Farmland in Mali (photo by World Bank).
‘. . . [A]ccording to a new study published in the Proceedings of the National Academy of Sciences, . . . [Africa] will . . . need to dramatically increase its agricultural efficiency. Right now, Africa imports 20% of its cereal needs, despite having a quarter of the world’s arable land. . . .
With a population expected to expand by another 1.3 billion people by 2050, Sub-saharan African countries will have to import half of all needed cereals in the next 30 years, if drastic changes to agricultural methods aren’t taken, the study concluded.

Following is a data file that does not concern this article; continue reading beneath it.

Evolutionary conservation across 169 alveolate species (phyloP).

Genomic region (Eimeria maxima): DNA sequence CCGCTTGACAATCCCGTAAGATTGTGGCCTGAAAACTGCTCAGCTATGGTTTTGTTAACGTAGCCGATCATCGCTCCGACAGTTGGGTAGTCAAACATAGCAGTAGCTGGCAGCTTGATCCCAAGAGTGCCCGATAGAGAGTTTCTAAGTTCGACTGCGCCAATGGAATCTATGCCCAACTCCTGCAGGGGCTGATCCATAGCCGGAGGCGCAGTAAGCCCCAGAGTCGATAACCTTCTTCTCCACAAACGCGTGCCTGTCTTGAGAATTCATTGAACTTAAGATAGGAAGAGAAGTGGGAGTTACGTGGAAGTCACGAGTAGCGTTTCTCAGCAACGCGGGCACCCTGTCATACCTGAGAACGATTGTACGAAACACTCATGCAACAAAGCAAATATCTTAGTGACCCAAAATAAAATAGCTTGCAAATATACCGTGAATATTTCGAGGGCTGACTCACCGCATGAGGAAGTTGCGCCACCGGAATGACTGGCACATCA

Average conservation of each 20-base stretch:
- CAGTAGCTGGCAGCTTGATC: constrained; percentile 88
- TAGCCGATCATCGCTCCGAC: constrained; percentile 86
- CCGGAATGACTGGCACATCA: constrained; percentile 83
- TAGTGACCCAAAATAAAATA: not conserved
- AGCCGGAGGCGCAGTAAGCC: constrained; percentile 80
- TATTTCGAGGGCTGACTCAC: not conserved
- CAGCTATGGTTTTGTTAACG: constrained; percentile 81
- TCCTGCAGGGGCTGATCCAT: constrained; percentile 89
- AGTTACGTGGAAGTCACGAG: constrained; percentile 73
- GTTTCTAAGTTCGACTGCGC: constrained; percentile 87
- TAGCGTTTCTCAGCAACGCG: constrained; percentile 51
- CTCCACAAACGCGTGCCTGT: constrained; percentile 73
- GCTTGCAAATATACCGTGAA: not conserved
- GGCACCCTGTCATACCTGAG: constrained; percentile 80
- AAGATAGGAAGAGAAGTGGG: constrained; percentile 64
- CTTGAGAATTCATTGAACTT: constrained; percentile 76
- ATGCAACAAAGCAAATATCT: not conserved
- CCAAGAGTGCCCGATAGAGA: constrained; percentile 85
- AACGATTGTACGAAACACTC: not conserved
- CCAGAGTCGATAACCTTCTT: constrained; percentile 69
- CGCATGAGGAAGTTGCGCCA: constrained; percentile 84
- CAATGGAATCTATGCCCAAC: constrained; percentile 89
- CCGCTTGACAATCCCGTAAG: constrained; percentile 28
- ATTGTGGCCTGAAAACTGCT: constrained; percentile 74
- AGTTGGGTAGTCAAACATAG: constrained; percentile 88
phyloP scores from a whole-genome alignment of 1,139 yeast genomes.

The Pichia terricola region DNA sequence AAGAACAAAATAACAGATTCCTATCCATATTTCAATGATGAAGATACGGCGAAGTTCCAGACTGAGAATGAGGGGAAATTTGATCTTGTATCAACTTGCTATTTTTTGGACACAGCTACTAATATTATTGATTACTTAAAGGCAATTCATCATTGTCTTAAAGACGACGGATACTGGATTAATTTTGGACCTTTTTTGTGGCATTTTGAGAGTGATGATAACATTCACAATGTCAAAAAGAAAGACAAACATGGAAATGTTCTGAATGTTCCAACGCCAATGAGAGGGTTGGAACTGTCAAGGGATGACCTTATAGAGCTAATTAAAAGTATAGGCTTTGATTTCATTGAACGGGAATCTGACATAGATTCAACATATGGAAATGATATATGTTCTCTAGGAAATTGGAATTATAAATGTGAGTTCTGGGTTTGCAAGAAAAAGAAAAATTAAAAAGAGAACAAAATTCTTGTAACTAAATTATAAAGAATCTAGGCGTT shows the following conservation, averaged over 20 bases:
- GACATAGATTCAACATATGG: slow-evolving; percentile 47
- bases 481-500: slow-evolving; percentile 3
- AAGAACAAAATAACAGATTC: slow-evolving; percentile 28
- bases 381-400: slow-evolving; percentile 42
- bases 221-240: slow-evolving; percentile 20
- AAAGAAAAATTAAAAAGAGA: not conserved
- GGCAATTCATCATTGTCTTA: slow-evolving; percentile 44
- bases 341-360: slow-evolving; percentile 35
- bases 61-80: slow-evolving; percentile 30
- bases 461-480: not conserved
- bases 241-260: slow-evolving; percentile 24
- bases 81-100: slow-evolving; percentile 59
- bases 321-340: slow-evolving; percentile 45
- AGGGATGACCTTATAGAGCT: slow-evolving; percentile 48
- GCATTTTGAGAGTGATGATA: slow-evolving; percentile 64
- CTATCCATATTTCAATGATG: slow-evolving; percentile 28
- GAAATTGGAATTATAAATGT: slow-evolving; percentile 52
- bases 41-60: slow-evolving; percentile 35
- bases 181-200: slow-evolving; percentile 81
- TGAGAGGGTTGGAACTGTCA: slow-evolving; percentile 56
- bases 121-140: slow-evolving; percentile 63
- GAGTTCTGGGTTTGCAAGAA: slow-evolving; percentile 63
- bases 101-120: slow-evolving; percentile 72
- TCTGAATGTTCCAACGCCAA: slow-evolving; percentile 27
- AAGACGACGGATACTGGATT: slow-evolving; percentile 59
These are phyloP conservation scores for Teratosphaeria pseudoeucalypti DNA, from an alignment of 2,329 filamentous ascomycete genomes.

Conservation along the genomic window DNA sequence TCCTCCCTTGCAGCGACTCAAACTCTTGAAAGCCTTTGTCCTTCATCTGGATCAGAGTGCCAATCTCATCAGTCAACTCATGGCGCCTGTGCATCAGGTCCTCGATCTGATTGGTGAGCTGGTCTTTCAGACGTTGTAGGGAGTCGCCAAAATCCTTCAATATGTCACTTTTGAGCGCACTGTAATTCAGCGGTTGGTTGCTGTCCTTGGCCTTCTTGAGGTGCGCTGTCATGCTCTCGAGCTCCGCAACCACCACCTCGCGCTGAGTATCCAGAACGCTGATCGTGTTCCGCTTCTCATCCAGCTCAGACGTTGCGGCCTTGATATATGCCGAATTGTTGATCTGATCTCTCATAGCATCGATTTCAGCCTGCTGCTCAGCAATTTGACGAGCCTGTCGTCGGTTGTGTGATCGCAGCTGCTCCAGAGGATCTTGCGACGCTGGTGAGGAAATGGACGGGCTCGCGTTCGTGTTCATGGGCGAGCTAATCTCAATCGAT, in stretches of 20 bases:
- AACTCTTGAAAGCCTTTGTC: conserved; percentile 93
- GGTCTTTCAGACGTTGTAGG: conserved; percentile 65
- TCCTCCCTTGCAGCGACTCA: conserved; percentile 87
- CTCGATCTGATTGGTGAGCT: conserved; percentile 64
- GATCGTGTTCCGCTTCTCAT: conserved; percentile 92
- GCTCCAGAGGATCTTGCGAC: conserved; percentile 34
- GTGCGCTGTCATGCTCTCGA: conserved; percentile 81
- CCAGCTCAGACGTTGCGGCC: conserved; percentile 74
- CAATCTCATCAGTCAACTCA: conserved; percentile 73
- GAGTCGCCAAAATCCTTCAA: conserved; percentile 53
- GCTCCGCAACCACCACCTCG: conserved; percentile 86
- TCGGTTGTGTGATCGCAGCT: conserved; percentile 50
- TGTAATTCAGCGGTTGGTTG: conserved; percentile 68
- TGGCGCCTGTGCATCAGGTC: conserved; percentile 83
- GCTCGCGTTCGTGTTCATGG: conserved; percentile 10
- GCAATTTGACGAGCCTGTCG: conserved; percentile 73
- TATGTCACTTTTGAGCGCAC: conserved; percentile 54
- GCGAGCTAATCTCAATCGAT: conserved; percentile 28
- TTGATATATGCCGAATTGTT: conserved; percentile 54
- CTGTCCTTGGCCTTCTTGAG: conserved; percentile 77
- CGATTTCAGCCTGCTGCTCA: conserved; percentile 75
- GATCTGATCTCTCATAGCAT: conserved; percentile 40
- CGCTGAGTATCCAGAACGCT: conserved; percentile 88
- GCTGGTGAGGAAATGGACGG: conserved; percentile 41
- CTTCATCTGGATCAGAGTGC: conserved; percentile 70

‘In addition to closing the gap between actual and potential crop yields, farms will need to increase crop intensity, or the amount of crops grown on the same field within a year, and expand irrigation.
‘“If intensification is not successful and massive cropland land expansion is to…
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